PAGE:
Comparative analysis of construction procurement systems based on transaction costs

Rajeh, Mohammed
Tookey, John
Rotimi, James
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Doctor of Philosophy
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Auckland University of Technology

Within construction procurement, Transaction cost economics (TCE), offers a mechanism to understand ‘unseen’ costs associated with the pre and post-contract work. Pre-contract, these include costs related to information gathering and procurement. Post-contract they include activities of contract administration and enforcement.

This research investigates the relationship between procurement system and transaction costs (TCs) in the New Zealand construction industry, developing a theoretical model of relationship between procurement systems and TC. The model was operationalized and developed into a questionnaire. A cross-sectional sample approach was deployed, involving questionnaire survey, interviews, and research verification through ‘real world’ cases. Data was sought from professionals in management, design and operations (i.e. project managers, architects, engineers, quantity surveyors, and procurement officers). These professionals represented several construction organizations and NZ Councils (Auckland, Hamilton, Wellington, Christchurch, Dunedin). TCs were measured using time-spent conducting procurement related activities as a surrogate for cost. Professionals evaluated their time spent on procurement activities using a 5-point Likert scale, comparing the Traditional and Design-Build delivery systems.

96 responses (74 usable) were received from a sampled population of 360 (27% response). This data was triangulated with interviews to test and explain the model. The tests included Validity and Reliability Tests, Path Analysis, Regression Analysis, Factor Analysis, and Structural Equation Modeling (SEM). The primary analytical technique used was Structural Equation Modelling to yield information on Goodness-of-Fit, model development and comparison, and confirmatory strategies. SPSS Amos 21 statistical software was used for data analysis and model development.

The data demonstrated univariate and multivariate normality assumptions underlying SEM testing of research hypotheses. Of 43 hypotheses tested, six null hypotheses were rejected, demonstrating a positive relationship between the costs of information, procurement, administration, and enforcement with TCs. Additionally environmental uncertainties have indirect significant impact on TCs. The results suggest procurement systems have indirect impact on TCs, which is fully mediated by costs of information, procurement, administration, and enforcement. Finally, for research results verification, the models were applied to real-life cases (four Traditional, two Design-Build). TCs were calculated using regression equations based on factor loadings in the Traditional and Design-Build models. It was found that TCs in the Traditional system amounts to 18.5% of the annual salary cost of a project manager (as an indicator quantum), while in the Design-Build system, it amounts to 14.5% of the annual salary cost of a project manager.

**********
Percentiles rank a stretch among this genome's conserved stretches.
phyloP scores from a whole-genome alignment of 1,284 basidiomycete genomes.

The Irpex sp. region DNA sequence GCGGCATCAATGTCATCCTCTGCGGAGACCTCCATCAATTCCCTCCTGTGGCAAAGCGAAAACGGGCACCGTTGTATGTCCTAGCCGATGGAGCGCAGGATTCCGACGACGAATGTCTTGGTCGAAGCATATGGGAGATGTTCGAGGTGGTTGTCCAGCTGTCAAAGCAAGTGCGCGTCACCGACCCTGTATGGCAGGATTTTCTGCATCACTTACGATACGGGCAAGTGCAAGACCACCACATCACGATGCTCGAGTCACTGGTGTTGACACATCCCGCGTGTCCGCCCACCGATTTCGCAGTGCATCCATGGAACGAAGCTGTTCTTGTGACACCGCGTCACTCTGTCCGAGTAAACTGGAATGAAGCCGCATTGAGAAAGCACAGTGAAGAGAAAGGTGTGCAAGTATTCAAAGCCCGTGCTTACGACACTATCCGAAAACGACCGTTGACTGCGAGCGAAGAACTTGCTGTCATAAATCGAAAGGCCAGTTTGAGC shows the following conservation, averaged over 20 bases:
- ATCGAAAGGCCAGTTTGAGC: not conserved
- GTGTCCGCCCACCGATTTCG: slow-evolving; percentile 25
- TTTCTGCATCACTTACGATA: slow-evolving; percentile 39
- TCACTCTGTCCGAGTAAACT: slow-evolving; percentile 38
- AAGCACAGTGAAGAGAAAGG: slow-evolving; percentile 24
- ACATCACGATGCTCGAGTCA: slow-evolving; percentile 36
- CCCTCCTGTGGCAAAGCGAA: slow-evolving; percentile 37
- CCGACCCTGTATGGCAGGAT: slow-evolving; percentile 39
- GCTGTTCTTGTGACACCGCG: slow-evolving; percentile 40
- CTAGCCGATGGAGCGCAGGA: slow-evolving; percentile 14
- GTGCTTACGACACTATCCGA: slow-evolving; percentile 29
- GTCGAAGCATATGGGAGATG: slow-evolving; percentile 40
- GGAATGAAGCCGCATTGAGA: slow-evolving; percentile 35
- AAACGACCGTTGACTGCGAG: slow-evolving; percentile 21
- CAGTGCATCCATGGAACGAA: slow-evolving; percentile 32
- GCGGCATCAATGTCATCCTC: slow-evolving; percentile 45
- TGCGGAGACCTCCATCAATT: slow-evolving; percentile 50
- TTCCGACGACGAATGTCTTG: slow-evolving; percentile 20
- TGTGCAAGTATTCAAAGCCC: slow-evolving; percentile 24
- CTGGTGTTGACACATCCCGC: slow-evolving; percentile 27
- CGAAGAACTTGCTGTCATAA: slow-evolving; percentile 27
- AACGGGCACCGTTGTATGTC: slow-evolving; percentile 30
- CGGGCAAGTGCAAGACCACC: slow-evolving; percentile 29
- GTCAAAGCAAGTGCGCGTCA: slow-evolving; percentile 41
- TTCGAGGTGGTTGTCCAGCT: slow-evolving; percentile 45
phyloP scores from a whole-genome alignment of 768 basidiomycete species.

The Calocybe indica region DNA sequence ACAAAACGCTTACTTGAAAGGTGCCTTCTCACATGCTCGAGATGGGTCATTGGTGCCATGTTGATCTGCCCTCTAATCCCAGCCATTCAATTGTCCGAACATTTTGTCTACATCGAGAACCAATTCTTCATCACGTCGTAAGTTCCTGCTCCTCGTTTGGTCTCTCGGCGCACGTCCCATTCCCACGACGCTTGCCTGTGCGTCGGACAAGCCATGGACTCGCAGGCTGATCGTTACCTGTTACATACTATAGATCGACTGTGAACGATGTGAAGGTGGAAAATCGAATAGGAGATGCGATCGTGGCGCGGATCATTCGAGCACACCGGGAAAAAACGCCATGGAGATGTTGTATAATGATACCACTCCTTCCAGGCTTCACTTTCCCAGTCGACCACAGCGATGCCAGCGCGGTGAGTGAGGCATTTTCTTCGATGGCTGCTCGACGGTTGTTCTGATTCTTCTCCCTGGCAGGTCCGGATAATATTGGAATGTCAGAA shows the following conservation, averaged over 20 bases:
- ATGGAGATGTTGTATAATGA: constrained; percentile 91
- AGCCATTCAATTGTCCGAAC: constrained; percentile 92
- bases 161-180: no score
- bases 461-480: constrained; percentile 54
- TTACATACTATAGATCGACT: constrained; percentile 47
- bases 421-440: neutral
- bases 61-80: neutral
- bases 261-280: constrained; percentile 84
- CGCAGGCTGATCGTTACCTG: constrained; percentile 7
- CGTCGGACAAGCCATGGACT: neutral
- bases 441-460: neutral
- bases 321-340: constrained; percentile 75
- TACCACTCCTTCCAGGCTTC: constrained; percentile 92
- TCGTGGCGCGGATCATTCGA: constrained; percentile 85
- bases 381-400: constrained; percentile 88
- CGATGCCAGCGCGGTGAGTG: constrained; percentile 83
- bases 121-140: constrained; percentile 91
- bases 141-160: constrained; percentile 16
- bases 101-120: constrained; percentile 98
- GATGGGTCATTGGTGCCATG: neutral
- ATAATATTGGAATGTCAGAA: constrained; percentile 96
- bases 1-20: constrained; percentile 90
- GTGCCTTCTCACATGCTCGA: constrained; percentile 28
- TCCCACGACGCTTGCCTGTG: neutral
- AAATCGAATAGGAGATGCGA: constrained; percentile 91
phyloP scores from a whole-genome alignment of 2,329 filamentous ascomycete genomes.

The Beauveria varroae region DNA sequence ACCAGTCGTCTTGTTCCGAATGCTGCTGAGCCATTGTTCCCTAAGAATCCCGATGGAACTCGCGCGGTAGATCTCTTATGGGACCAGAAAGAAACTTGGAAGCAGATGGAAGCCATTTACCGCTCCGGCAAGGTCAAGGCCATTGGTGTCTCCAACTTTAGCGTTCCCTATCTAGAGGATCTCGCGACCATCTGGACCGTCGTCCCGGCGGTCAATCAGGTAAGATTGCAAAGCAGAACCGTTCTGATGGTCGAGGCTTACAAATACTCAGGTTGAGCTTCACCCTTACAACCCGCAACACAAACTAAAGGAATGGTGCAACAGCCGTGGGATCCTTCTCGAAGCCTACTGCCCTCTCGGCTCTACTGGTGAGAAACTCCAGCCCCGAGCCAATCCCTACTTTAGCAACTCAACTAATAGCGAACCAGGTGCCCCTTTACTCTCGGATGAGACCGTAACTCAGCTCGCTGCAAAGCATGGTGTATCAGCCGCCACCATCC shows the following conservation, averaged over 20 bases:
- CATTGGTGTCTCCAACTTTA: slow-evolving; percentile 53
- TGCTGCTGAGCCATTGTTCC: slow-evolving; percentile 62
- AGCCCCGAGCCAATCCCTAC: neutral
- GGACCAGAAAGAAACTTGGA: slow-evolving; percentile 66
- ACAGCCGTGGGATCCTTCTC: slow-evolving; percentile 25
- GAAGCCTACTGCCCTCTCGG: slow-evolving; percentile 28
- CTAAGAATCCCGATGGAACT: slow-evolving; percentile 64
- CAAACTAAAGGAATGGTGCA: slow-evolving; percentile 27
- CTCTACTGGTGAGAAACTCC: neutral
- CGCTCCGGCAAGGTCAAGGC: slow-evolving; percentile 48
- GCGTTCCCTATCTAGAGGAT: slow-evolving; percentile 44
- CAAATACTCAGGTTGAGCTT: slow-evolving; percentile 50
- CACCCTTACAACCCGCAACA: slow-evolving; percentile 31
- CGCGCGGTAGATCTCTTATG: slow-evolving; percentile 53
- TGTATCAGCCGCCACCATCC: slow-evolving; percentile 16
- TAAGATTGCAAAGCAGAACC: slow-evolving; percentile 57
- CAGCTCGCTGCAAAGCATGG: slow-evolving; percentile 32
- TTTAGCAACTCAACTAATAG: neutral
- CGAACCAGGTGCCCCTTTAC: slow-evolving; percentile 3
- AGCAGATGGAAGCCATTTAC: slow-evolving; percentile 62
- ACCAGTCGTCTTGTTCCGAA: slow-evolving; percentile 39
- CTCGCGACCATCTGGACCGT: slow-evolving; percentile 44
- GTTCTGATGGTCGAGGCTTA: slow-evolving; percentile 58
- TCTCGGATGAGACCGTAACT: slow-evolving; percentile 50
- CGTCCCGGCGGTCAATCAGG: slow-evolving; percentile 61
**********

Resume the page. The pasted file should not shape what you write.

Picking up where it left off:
This study applies a new theoretical model for procurement selection based on TCs, investigating and empirically demonstrating the influence of procurement system on TCs in construction. It also offers a new plausible explanation for the factors influencing TCs in procurement. The findings have practical implications on construction business practice due to their robust empirical nature and theoretical framework, which might enhance the performance of the construction industry.

The study contributes to the procurement selection in construction, by introducing a new conceptual model for the link between procurement systems and TCs. It has extended the current practices for procurement selection by estimating TCs for different procurement systems, specifically for the Traditional and Design-Build systems for comparison.

This study emphasizes ‘in-house’ TCs from the perspective of the client, consequently the study recommends that the work be expanded to determine the ‘out-of-house’ TCs from the contractor perspective. Furthermore that to expand the relevance of the findings further work using the same methodology should be used to measure TCs for other procurement systems for comparison purposes. Finally, this study calculates TCs within projects, so it was recommended to further explore intra-organizational TCs in construction.

Comparative , Construction , Procurement systems , Transaction costs
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